Re: "Two-track" documentation

Subject: Re: "Two-track" documentation
From: "Mark Baker" <mbaker -at- omnimark -dot- com>
To: "TECHWR-L" <techwr-l -at- lists -dot- raycomm -dot- com>
Date: Mon, 13 Dec 1999 11:36:21 -0500

Brady, Joy wrote

> For the life of me, I cannot understand how audience consideration
> and technical accuracy are mutually exclusive.

Of course, the contrary is the truth. Technical accuracy and audience
consideration are mutually dependant.

Manifestly, you do not serve any audience by misleading them.

All statements are designed to communicate and must be made in a language
common to the speaker and the listener. There are no statements that are
accurate in abstract. Statements are accurate in communicating to a given
audience. (A shot cannot be accurate in abstract, it can only be accurate in
hitting a stated target.)

There is, of course, a tendency to treat the most common audience for
statements on a given topic as the norm for such statements. We betray this
when we state something one way and then, in parentheses, say "technically"
and state it another way. "Technically", in this sense means "in the
language of the cognoscenti of this discipline".

But being "technically accurate" should not mean stating things in the
language of the cognoscenti. It should mean causing the intended audience to
act correctly. Stating things in the language of the cognoscenti does not
always have this effect. A statement may be accurate for one audience and
not accurate for another audience, in that it causes the first to act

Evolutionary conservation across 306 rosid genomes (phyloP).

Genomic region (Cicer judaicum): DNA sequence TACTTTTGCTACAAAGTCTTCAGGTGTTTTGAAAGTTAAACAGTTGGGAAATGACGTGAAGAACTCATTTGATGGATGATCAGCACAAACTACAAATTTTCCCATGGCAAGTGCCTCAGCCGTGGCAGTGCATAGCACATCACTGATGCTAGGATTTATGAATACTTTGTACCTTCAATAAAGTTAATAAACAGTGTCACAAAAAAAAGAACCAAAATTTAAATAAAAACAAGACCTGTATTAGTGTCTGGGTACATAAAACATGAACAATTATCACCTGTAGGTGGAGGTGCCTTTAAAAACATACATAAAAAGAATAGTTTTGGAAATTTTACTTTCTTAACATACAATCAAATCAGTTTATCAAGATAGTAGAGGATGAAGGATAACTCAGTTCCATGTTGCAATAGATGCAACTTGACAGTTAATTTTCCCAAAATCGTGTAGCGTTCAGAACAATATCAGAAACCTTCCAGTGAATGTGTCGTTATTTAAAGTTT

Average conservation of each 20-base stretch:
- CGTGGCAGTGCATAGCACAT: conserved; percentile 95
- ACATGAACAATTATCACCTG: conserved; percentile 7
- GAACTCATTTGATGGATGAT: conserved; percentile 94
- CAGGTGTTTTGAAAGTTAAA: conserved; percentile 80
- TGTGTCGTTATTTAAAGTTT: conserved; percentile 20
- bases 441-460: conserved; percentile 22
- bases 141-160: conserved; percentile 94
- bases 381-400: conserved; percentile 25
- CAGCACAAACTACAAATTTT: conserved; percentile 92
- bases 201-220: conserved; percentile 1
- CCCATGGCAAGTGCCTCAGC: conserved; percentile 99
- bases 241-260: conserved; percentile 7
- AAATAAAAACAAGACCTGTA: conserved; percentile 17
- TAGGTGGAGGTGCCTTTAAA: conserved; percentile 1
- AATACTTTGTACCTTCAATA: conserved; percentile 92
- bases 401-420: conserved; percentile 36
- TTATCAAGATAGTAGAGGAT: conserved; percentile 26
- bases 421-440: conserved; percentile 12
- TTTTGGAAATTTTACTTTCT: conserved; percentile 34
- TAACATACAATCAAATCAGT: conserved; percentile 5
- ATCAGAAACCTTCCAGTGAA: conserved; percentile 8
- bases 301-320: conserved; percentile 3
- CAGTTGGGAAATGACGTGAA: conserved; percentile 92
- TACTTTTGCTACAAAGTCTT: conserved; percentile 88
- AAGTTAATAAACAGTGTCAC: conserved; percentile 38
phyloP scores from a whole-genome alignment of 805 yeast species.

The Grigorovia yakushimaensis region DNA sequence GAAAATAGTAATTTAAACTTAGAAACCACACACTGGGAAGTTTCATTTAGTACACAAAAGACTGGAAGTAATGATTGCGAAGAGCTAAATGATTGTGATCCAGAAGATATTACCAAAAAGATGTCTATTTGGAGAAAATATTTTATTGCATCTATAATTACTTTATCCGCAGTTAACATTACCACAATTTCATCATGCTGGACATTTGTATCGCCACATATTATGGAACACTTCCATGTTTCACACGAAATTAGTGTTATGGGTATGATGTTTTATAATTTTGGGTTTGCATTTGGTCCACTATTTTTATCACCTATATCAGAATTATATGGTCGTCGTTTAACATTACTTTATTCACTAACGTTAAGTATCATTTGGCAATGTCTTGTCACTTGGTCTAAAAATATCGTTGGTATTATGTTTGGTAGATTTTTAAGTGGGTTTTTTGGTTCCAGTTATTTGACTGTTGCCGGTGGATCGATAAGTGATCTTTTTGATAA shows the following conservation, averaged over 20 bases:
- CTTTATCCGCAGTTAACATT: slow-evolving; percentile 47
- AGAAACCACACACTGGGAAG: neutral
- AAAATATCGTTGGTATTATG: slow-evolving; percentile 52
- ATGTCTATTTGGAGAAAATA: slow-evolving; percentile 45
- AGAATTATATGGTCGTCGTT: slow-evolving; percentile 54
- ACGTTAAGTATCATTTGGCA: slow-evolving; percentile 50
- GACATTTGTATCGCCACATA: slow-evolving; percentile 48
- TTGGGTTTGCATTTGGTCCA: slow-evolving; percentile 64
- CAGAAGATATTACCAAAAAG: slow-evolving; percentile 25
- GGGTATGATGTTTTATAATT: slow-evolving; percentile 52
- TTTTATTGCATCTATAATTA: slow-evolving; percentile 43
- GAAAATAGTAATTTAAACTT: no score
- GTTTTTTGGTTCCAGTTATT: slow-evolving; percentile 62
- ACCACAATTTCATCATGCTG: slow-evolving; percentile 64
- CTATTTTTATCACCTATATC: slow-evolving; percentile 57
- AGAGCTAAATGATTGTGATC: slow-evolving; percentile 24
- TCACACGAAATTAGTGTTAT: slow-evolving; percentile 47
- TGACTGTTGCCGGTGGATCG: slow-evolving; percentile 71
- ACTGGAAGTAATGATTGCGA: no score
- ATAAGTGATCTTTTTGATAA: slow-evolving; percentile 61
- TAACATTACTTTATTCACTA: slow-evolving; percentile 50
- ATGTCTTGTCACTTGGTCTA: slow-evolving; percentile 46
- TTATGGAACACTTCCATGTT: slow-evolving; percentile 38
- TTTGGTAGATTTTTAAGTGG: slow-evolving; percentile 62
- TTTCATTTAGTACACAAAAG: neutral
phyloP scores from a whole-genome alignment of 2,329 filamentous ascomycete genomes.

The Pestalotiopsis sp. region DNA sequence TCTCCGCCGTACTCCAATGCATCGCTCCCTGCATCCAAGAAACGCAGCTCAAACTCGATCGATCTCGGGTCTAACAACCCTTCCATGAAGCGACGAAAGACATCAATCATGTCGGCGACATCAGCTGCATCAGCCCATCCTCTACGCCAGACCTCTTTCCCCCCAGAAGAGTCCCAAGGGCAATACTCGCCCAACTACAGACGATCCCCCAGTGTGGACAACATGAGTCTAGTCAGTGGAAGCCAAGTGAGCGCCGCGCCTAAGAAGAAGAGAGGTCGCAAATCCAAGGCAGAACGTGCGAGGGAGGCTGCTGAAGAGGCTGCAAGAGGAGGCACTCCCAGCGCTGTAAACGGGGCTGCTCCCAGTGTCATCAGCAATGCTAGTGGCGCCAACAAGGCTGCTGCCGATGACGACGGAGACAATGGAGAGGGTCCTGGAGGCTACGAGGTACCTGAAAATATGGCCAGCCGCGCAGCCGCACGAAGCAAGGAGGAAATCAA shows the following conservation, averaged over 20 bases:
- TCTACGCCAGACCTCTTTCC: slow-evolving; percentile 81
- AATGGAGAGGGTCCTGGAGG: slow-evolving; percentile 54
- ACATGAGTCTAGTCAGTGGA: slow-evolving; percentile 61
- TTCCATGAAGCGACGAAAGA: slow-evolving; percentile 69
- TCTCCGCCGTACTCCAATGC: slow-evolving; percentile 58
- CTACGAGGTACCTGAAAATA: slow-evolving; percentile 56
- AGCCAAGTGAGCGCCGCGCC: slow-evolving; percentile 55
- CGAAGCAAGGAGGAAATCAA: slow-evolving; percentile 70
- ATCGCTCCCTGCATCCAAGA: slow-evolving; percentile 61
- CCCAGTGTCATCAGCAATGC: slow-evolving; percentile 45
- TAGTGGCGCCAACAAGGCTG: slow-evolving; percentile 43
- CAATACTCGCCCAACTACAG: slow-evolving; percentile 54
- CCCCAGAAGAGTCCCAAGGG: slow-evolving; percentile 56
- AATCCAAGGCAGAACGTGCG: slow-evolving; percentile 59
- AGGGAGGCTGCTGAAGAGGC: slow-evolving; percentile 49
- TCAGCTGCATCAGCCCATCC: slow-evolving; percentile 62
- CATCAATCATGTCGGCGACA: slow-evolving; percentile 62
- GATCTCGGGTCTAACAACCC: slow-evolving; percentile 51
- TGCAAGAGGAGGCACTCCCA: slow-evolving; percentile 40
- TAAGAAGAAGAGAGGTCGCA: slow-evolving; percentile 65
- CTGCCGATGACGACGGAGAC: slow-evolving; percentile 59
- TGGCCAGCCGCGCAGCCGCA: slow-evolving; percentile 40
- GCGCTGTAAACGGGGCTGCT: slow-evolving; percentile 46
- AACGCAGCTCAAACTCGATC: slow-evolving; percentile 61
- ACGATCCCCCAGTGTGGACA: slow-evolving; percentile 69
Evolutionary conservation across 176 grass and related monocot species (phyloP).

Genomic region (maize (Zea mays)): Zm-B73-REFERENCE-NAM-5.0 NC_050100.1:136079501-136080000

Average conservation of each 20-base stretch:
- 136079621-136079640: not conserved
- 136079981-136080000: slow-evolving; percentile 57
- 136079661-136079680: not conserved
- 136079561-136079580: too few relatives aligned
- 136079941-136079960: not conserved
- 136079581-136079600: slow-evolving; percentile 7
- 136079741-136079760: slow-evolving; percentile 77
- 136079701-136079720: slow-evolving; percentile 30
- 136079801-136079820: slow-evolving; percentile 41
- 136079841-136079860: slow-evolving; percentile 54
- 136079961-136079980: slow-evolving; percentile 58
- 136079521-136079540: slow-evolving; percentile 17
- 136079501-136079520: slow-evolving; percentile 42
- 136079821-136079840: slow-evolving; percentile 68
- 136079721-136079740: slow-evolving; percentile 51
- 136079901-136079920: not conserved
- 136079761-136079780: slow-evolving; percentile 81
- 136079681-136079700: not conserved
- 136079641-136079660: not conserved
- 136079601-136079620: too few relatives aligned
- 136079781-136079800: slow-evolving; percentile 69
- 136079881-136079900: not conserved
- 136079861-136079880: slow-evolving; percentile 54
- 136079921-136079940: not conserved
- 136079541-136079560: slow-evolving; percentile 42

correctly and the second to act incorrectly.

It should be noted that using the language of the cognoscenti does have the
sometimes desirable effect of persuading the user that they need to educate
themselves before performing a particular task. But in our current world of
rapid devolution of technology, this seems to be the exception rather than
the norm. Indeed, the growth of the technical communication profession may
be largely attributable to this devolution.

BTW, I think Andrew Plato is very reasonable in stating a preference for
writing for a certain kind of audience. It is entirely appropriate that an
author specialize in an audience they enjoy writing for. In many cases, it
is harder to learn an audience than to learn a technology.

Incidentally, I find one of the most persistent misconceptions among people
near to a product is the idea that every user intends to become a
cognoscenti. I constantly have to fight against the notion that new users
want be, and eventually will progress to become, enormously knowledgeable
experts, and that the purpose of the documentation is to make them such
experts. The truth, for most users of most products, is that they want to
know just enough to get their jobs done.


---
Mark Baker
Senior Technical Communicator
OmniMark Technologies Corporation
1400 Blair Place
Ottawa, Ontario
Canada, K1J 9B8
Phone: 613-745-4242
Fax: 613-745-5560
Email mbaker -at- omnimark -dot- com
Web: http://www.omnimark.com









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